Posted by: Eoghan | August 8, 2008

## Fermat’s Fermaths 2

In part one we met Pierre de Fermat, a French mathematician of the 17th Century whose famous Last Theorem terrorised mathematicians for three centuries and whose Little Theorem can be used cunningly to create codes. This code system is called RSA after the mathematicians who developed it.

N.B. In this post xy (for example) will mean the product when the two numbers x and y are multiplied together. Indented text is reference material that can be skipped over.

Fermat’s Little Theorem
If p is any prime number and a is any whole number that p doesn’t divide evenly (i.e, without a remainder) then, if you raise a to the power of p-1 and then divide by p, you get a remainder of 1 no matter what exact numbers a and p are.

1. Mind your Ps and Qs.

To make a code that exploits the power of the Little Theorem we start by secretly picking two distinct prime numbers, p and q. In reality these will be huge 100-digit-plus monster numbers that would eat you and everyone you care about given half a chance but for this example we can use p = 37 and q = 41, which are much smaller and cuter. We compute (p-1)*(q-1), which is 36 * 40 in this case, i.e. 1440. In passing let’s call pq something snappier. How about n?

2. Pick an E, any E.

Second, pick any number smaller than n that has no factors in common with (p-1)(q-1). In our example (p-1)(q-1)  is 1440, which is 2*2*2*2*2*3*3*5, so we pick a number that isn’t a multiple of 2 or 3 or 5… like 7. Whatever number we choose is known as e.

3. D is for “Devilishly hard to figure out”

We announce n and e to the world or at least to everyone who might want to send us a secret message. This pair (n, e) is known as the public key. Meanwhile we sneakily calculate a number (called d) which has the property that when you multiply it by e and then divide by (p-1)(q-1) you get a remainder of 1. d is the private key. Rivest, Shamir and Adleman, who invented the RSA code.

In our example d could be 823 since de is then 823 * 7 = 5761 and 1440 goes into 5761 four times leaving a remainder of 1. Calculating d is easy if you know p and q but really hard if you don’t. And, even if you know n, which is pq, it’s really hard and long-winded to figure out what p and q themselves are. So tedious in fact that even super-fast computers would need centuries to do it. This difference provides the security of the code.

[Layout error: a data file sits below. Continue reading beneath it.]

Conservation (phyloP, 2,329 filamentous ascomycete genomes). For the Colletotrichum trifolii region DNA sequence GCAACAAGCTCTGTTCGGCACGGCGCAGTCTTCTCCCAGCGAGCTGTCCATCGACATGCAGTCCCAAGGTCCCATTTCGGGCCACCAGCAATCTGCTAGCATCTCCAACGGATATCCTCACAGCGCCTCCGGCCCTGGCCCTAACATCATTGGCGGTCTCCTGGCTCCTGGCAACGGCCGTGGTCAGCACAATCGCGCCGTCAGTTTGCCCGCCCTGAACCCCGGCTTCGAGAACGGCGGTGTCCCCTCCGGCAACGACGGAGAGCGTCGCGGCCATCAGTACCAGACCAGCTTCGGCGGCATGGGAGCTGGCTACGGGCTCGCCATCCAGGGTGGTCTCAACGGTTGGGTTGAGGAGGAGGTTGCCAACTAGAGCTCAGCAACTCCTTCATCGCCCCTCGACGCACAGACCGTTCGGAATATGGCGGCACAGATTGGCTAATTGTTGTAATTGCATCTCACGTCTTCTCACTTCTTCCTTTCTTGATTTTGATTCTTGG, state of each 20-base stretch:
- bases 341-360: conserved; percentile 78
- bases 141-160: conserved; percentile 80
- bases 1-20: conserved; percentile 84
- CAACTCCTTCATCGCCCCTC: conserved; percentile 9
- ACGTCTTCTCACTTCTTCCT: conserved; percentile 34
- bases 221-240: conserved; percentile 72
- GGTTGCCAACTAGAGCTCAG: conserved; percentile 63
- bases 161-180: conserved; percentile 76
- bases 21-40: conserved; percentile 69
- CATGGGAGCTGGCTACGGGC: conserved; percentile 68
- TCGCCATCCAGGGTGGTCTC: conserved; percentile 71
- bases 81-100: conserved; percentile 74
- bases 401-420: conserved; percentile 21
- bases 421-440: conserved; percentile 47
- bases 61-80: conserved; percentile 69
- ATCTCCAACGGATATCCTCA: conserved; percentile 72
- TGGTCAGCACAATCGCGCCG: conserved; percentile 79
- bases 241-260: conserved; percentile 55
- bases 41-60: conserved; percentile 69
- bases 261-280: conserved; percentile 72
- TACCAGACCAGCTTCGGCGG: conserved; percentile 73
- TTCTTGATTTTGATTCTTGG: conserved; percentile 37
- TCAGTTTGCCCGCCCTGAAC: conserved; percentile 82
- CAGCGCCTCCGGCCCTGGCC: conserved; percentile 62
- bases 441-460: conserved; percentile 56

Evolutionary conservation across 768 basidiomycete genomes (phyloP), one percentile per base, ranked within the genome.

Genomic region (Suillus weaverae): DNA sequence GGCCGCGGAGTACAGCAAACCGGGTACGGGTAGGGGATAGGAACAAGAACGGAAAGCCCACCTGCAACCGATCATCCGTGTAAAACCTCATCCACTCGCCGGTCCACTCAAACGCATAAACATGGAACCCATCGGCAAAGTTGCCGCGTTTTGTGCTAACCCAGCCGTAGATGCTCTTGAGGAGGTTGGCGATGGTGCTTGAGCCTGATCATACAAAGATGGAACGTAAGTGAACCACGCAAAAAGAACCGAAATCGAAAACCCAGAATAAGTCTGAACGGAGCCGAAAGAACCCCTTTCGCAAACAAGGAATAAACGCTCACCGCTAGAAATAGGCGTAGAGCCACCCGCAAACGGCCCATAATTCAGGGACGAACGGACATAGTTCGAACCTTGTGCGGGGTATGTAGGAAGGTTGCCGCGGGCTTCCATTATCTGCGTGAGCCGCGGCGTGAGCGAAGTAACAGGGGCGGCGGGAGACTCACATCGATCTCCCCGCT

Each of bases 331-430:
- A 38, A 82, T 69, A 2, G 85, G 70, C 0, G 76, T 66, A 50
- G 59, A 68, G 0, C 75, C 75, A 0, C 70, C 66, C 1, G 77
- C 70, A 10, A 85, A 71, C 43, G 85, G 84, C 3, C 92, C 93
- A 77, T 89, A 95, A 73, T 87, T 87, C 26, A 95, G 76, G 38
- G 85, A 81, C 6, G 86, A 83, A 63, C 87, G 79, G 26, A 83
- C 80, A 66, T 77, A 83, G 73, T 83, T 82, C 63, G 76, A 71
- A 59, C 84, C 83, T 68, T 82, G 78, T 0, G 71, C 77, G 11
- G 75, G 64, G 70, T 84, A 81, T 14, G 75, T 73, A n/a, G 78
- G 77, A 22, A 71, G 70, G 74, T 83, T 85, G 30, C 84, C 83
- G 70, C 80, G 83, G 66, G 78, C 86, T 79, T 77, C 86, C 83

Multiplication and factorisation are exact opposites. Take 7 and 11 and multiply them together to get 77. Factorising 77 means finding the numbers that multiply together to give 77, i.e. 7 and 11. Multiplying is much easier than factorising, to check this you can quickly see how long it takes you to multiply 41 and 53 together versus finding the two factors of 1739. You can use a calculator to help you.

So if we know p and q, finding pq (a.k.a. n) is a doddle and (p-1)*(q-1) is also simplicity itself to calculate. But finding p and q given n is tough. It isn’t proven yet but mathematicians generally believe there is no quick way to do this task in general. All you can do is trial-and-error. Hence the slowness. This asymmetry between the opposites (multiplication and factorisation) is known as a “trapdoor”, i.e. easy to fall into but very hard to climb out of again.

With these 3 steps complete we are ready to send some secrets. In the next post.

## Responses

1. […] of indices of prime numbers left remainders of one (happening to be based on something that Eoghan has recently blogged about). Again, I thought there was hope – a couple of marks here and there, and I would at least have […]

2. […] of indices of prime numbers left remainders of one (happening to be based on something that Eoghan has recently blogged about). Again, I thought there was hope – a couple of marks here and there, and I would at least have […]